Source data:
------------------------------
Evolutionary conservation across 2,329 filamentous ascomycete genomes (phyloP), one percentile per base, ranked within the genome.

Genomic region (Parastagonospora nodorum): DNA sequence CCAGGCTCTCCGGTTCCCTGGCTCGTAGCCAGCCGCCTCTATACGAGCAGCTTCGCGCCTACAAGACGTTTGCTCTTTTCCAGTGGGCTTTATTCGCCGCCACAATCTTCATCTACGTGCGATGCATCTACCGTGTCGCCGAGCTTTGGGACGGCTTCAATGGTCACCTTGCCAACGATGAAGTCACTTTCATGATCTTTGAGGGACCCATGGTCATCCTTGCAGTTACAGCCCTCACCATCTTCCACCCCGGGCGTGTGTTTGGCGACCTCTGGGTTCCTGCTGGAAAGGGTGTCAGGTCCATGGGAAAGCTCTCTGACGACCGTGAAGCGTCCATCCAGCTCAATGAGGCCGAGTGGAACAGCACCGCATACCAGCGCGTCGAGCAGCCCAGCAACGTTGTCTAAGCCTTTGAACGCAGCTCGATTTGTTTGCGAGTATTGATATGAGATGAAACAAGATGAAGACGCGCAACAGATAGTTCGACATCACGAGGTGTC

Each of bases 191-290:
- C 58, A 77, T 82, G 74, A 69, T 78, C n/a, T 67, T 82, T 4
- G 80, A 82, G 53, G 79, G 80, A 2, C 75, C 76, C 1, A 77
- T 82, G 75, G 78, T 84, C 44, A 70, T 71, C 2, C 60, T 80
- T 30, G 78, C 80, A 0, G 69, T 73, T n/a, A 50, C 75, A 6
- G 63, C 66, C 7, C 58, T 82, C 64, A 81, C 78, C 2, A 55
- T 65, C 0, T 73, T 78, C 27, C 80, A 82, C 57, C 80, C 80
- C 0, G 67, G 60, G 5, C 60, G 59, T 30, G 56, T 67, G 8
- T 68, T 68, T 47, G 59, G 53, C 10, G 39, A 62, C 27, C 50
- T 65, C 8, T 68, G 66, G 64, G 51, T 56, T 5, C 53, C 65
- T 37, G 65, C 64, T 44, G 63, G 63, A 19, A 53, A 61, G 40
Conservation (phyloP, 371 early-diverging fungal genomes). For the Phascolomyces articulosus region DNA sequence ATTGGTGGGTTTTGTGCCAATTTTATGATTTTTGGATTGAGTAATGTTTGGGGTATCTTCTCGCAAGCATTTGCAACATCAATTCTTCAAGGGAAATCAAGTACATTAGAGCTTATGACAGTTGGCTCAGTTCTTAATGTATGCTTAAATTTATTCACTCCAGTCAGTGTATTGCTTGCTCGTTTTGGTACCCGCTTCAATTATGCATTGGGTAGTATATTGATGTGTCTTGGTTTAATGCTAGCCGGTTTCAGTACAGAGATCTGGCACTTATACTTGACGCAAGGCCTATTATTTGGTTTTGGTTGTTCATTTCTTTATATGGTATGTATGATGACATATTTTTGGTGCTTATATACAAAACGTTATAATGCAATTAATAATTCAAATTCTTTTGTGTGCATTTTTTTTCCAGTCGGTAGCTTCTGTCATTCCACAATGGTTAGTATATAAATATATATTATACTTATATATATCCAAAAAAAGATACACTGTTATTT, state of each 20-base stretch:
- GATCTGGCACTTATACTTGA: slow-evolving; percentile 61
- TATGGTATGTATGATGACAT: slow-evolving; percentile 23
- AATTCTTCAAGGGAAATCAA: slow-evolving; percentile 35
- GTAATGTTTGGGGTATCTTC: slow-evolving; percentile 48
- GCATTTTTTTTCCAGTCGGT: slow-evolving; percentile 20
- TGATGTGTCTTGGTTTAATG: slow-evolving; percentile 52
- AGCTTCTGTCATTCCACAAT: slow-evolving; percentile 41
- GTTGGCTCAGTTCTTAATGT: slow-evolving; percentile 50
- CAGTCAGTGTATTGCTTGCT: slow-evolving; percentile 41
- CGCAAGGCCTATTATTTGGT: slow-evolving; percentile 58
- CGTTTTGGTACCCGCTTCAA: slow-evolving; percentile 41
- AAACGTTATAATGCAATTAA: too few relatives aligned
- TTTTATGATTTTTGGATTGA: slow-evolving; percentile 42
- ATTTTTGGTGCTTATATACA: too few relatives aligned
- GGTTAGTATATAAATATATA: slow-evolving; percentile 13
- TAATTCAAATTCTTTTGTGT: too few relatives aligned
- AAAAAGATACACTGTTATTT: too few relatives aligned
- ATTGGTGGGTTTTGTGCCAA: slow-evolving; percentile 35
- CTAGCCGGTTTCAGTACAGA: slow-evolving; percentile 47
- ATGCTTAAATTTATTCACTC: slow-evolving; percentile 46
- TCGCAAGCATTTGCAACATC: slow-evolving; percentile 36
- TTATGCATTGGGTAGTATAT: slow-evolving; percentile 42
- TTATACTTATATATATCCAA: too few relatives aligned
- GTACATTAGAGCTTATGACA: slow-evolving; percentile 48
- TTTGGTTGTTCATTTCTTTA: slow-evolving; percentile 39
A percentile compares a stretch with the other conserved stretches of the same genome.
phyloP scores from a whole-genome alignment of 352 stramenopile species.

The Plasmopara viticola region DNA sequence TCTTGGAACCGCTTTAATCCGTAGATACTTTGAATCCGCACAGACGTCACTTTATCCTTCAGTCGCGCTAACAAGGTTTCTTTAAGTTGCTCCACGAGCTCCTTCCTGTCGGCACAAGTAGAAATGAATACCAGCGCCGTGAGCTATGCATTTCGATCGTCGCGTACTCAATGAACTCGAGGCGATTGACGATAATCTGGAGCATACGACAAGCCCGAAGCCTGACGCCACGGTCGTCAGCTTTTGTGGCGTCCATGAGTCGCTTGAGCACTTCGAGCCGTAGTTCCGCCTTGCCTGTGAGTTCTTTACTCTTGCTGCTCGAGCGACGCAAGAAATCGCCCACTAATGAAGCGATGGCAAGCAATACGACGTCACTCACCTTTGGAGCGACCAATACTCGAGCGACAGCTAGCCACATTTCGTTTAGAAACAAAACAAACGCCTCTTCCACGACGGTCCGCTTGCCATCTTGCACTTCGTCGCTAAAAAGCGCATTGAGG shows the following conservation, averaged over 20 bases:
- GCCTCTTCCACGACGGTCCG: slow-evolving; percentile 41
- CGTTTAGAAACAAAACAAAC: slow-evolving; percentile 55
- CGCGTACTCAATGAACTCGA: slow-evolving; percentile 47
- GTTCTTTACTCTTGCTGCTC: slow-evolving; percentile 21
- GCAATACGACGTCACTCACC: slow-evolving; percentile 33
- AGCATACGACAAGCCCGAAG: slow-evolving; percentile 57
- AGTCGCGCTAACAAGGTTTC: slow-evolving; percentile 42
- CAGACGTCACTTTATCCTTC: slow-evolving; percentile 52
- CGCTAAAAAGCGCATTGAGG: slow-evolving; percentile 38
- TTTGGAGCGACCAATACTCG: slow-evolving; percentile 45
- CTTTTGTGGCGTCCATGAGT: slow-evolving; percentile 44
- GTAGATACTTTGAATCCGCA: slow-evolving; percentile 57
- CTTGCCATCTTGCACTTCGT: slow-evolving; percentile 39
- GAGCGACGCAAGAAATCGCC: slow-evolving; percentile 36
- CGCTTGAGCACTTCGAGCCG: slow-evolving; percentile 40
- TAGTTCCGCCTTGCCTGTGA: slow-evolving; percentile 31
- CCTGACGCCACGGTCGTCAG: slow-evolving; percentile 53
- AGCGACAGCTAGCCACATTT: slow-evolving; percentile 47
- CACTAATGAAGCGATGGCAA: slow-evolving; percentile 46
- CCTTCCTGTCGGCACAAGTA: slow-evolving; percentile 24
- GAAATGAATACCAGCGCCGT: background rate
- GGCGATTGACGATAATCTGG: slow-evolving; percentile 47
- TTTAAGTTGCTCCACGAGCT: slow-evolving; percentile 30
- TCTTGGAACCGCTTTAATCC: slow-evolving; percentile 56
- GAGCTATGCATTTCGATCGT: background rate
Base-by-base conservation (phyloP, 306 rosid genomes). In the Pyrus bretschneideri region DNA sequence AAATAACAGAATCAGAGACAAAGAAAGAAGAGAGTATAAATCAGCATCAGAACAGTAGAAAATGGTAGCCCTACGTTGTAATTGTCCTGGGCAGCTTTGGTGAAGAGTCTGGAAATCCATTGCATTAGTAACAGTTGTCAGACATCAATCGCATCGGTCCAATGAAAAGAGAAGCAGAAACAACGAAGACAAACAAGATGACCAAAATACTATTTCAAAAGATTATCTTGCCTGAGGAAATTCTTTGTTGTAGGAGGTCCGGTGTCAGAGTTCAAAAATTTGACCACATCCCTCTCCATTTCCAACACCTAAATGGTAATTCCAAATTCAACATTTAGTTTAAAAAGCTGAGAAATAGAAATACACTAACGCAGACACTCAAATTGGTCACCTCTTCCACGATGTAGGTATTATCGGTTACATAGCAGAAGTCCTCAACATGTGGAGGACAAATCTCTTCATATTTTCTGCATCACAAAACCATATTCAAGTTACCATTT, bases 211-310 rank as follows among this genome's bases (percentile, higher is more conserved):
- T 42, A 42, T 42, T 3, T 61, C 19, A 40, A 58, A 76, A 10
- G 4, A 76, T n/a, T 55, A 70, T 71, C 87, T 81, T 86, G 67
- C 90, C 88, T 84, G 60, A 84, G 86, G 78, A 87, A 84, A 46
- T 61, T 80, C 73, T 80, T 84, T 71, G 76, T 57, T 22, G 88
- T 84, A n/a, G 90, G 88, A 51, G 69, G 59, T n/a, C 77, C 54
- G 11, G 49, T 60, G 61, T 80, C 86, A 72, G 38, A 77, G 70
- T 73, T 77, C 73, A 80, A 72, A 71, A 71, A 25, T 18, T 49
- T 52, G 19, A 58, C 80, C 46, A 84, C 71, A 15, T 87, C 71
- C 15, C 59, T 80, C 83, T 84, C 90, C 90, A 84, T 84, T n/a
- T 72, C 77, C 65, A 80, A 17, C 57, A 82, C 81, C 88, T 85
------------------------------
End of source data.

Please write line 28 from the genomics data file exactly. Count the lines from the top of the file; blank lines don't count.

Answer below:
- ATTTTTGGTGCTTATATACA: too few relatives aligned